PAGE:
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# Bohr Rutherford Diagram and Introduction

### Key Concepts

• Atom

• Shell

• Attractive force

• Repulsive force

## Introduction

Atoms are the basic unit of every object. They are composed of three main things called electrons, protons and neutrons. The protons and neutrons together are called a nucleus, and the electrons revolve around the nucleus in a circular orbit. The complete structure is called an atom. We know that opposite charges attract each other, protons are the positively charged particles, and the electrons are negatively charged particles. This says that electrons and protons attract each other.

The attractive forces between the electrons and the protons in the atom are balanced by the repulsive force between the electrons. The electrons in the atom are situated in a particular manner that the electrons are mostly balanced. The electrons are arranged around the nucleus in a circular orbit. The number of orbits is not fixed for every atom. It depends on the number of electrons present in the atom.

To maintain the perfect balance between the attractive and repulsive force in the atom, there must be a specific number of electrons in each orbit. Niels Bohr and Ernest Rutherford studied it and found the number of electrons each orbit needed to maintain the balance between the forces. They drew a diagram to represent the electrons in each orbit.

Each orbit in the atom is called an energy shell or energy level. The shell nearest to the nucleus can hold a maximum of 2 electrons. So the first two electrons of the atom are in the first shell of the atom. Once the first shell of the atom is filled, it cannot hold more electrons and the electrons move to the second shell of the atom. The second shell of the atom can hold a maximum of 8 electrons. The electrons from three are taken to the second shell until it is completely filled. By the end of the fill of the second shell with electrons, the atom would have completely held 10 electrons in total. The first two are in the first shell and 8 in the second shell. Similarly, the third shell can hold a maximum of 18 electrons. The fourth shell can hold a maximum of 32 electrons.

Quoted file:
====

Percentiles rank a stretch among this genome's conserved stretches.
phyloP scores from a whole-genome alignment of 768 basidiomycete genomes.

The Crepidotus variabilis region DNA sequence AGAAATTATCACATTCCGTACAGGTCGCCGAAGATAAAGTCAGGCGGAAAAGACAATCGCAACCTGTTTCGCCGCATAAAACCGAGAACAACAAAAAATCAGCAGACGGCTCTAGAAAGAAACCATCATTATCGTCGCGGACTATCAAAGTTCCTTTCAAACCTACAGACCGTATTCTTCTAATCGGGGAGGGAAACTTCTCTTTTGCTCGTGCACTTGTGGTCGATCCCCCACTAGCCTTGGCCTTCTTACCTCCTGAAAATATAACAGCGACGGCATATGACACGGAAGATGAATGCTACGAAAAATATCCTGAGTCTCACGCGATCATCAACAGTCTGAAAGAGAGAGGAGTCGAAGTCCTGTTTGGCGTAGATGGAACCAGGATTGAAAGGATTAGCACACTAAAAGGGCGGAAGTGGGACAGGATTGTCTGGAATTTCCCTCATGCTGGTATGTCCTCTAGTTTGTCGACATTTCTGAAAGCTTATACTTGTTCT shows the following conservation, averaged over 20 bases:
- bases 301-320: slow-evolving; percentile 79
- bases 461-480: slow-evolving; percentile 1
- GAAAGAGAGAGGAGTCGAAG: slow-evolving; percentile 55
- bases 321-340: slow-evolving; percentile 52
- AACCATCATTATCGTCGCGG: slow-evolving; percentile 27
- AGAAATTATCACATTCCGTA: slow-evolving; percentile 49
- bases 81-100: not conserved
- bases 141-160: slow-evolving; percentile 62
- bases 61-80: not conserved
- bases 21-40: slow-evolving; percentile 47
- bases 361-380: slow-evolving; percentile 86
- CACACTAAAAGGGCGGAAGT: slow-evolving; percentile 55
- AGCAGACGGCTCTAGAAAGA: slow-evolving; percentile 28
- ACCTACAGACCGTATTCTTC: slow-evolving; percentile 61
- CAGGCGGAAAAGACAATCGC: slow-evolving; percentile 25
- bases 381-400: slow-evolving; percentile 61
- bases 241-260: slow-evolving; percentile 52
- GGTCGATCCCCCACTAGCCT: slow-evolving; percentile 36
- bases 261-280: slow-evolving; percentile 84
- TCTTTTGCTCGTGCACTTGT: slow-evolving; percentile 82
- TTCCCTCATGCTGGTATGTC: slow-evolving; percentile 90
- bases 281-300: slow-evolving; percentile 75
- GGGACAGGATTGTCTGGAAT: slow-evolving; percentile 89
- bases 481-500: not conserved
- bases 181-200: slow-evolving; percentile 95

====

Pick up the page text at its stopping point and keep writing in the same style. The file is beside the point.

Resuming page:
In this manner, the allotment of the number of electrons in each shell is given,  and the representation of it in a diagrammatic manner is given as well. The count of the s orbit or the shell is taken with a notation of small n. The value of the n is always a natural number. It starts from 1 and takes only numbers.

As the number of shells increases, the attractive forces between the nucleus and the last shell of the atom decrease. The electrons in the first shell are tightly bonded with the nucleus. As the shell number increases, the attractive force decreases.

The Bohr-Rutherford diagram contains a circle at the center representing the nucleus of the atom. The circle contains the chemical symbol, number of protons, number of neutrons present in the atom. The circular arcs are drawn around the circle representing the shells of the atoms for the electrons. As per the shell capacity of holding the electrons, the electrons are placed.

Let us take the element oxygen. The oxygen has the chemical symbol O, which contains 8 electrons, 8 protons, 8 neutrons. The atomic mass of the oxygen is nearly 16. Of the 8 electrons, the oxygen contains the two are placed in the first shell of the atom. So we place the two dots in the first shell representing the electrons. The rest of the electron count is 6. So we see the capacity of the second shell, and we clearly see that the remaining electrons are less than the capacity of the shell. So the remaining electrons are in the second shell itself. So we place the 6 dots in the second shell. Here there is no need for the third and fourth, and higher shells for the atom.

### Summary

• Atom is the basic unit containing electrons, protons, and neutrons.

• Electrons are arranged around the nucleus in circular orbits.

• Each orbit can contain some specific number of electrons.

• Neil Bohr and Ernest Rutherford had studied the arrangement and gave the diagrammatic representation for it.

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